Must See Sci Fi & Fantasy Movies

22 May

Every month LIH’s staff will put in our vote for a “must see” film. As an exercise to hone our cinephile senses we will review films with positive buzz by word of mouth. Today our focus and discussion will be on “must see” Science Fiction and or Fantasy movies.  We hope you enjoy!

2001: A Space Odyssey-Comic Relief

A 1968 science fiction classic by anyone’s memory, “2001: A Space Odyssey” still retains it’s sheen after some 30 years of aging.  Screen written by novelist Arthur C. Clark and Stanley Kubrick, one doesn’t have to be a film historian to tell how different the filmmaking style was then than it is now.  Today the appreciation for experimental or expressive sequences has diminished considerably. Impatient audiences of today would likely protest or complain over the Internet because of the 5 minutes of futuristic or better yet synthetic music played over a empty black screen at the beginning of the film.  Though the sense of controversy has likely dulled considerably, with it’s contradictory “Cain and Abel” scenario one might still recognize how controversial the evolutionary “Dawn of man” sequence must have been for those audiences of that time. Despite the appearance of the eerie monoliths, it almost isn’t worth mentioning that we still haven’t had a verifiable incident of extraterrestrial interaction today in 2013.  That doesn’t diminish how courageous the filmmakers were in expressing their unique belief in aliens then.  Expressing an unconventional thesis is still a bold narrative choice given how timid studios are with the focus group driven filmmaking that typifies so much of what is distributed now.  Hal is still disturbingly cold, environmentally the space ship is still clinical given the industrial style license popular today, and the music less outer space scenes are almost a signal for you to turn off your DVD player.  Despite so many bold choices subtly still reigns far more than any film craft you might see in the present. Though the alien inspired psychedelic ending seems a little less challenging to this viewer, it does remind one of why so many crowned Stanley Kubrick a directorial genius so long ago.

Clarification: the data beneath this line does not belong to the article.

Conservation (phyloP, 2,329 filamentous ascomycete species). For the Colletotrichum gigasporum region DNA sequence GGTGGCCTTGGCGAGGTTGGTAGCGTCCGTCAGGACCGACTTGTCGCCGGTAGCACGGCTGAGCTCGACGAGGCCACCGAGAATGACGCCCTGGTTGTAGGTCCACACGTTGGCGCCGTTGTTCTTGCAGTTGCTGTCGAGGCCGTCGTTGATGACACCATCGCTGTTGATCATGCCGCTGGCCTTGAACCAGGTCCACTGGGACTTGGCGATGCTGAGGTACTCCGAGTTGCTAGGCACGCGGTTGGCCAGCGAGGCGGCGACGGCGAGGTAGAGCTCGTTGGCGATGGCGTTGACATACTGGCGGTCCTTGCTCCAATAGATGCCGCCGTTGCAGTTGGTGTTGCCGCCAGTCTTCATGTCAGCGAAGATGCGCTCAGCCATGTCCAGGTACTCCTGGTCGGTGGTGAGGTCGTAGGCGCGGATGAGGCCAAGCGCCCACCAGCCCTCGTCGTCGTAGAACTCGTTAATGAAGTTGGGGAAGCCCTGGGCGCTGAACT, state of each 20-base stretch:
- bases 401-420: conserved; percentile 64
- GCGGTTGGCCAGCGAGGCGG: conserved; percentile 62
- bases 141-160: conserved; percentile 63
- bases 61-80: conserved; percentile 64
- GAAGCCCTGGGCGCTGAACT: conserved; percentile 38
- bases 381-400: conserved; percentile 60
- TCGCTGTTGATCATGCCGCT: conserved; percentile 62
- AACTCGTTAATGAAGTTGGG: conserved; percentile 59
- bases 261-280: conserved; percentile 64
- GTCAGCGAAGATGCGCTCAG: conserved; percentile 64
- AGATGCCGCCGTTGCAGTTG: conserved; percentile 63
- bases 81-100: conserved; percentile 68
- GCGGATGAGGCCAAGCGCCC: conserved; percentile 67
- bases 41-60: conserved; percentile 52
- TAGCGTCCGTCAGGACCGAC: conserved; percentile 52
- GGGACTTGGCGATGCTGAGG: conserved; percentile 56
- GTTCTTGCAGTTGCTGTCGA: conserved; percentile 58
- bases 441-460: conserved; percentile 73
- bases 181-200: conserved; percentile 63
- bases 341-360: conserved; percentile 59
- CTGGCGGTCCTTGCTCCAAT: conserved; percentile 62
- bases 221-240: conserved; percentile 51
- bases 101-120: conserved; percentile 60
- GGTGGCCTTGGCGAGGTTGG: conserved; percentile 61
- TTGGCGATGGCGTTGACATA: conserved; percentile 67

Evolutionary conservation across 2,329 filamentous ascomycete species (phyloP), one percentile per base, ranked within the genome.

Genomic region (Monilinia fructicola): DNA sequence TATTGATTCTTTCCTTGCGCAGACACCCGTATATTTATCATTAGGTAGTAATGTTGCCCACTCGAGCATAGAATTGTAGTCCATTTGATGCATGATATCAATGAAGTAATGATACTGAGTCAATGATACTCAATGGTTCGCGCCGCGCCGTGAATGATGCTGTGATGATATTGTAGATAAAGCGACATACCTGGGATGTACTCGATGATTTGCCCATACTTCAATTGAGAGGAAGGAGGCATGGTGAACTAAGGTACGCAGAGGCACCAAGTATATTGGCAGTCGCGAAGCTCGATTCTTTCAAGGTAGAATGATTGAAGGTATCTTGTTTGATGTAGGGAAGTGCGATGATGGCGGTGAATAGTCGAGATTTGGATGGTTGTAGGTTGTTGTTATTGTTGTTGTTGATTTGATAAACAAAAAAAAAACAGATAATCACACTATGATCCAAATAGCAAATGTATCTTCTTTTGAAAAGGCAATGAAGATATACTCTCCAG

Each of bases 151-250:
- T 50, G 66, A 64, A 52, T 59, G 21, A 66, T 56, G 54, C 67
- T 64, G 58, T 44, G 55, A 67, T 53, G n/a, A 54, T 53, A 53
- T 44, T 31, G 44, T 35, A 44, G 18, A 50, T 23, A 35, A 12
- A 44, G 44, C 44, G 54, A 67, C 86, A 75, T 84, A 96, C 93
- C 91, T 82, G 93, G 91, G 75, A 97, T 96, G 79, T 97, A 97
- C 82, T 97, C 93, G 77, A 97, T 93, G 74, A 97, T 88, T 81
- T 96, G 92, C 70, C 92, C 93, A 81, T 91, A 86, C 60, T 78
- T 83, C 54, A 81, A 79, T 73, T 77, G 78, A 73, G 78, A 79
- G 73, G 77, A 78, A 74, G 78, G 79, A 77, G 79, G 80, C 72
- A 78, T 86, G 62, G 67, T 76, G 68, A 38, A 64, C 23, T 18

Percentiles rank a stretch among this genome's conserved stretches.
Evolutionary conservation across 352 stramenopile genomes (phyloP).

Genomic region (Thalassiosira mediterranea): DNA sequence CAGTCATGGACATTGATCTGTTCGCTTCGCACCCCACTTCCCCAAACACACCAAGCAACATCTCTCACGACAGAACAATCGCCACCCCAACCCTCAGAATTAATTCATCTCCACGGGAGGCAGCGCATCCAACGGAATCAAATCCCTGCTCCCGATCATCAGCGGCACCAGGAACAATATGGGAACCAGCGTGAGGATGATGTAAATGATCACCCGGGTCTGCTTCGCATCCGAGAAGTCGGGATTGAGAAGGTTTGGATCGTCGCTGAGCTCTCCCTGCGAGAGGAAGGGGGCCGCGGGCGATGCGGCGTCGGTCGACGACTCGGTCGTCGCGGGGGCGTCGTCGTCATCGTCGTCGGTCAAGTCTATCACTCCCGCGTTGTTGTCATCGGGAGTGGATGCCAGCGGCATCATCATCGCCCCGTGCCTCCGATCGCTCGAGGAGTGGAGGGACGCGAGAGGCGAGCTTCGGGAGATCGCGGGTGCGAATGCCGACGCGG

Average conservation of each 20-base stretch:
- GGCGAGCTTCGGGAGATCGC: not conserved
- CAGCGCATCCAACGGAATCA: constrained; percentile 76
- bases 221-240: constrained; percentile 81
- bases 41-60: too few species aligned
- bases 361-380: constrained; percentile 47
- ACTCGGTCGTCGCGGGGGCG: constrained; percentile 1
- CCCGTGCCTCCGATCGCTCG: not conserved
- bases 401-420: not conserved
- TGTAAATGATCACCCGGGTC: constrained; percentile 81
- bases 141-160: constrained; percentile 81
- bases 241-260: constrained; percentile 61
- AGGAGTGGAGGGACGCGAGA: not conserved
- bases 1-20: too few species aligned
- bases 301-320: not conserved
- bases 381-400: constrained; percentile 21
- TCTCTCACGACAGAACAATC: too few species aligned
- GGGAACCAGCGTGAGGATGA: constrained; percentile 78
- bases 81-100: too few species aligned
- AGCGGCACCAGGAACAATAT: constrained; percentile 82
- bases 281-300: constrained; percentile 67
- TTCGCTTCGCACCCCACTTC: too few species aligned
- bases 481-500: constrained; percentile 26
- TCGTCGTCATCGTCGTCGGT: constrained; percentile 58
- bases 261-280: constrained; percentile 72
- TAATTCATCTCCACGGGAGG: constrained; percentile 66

Back to The Future-Littlebells

If you were born after 1990 and your parents haven’t cultured you in the fine art of Delorean time machines and flux capacitors, please go watch Back to the Future!  This has always been one of my favorite sci fi films.  I love time machines, I love Michael J. Fox, and I love Biff.  I know it’s an oldie, but it is a goodie.  How crazy would it be to go back in time and see your parents before they meet and then end up having your mom hit on you?  And Biff…one of the best bully characters of all time, in my opinion.  It makes you wonder how much your future would change if you went back to the past.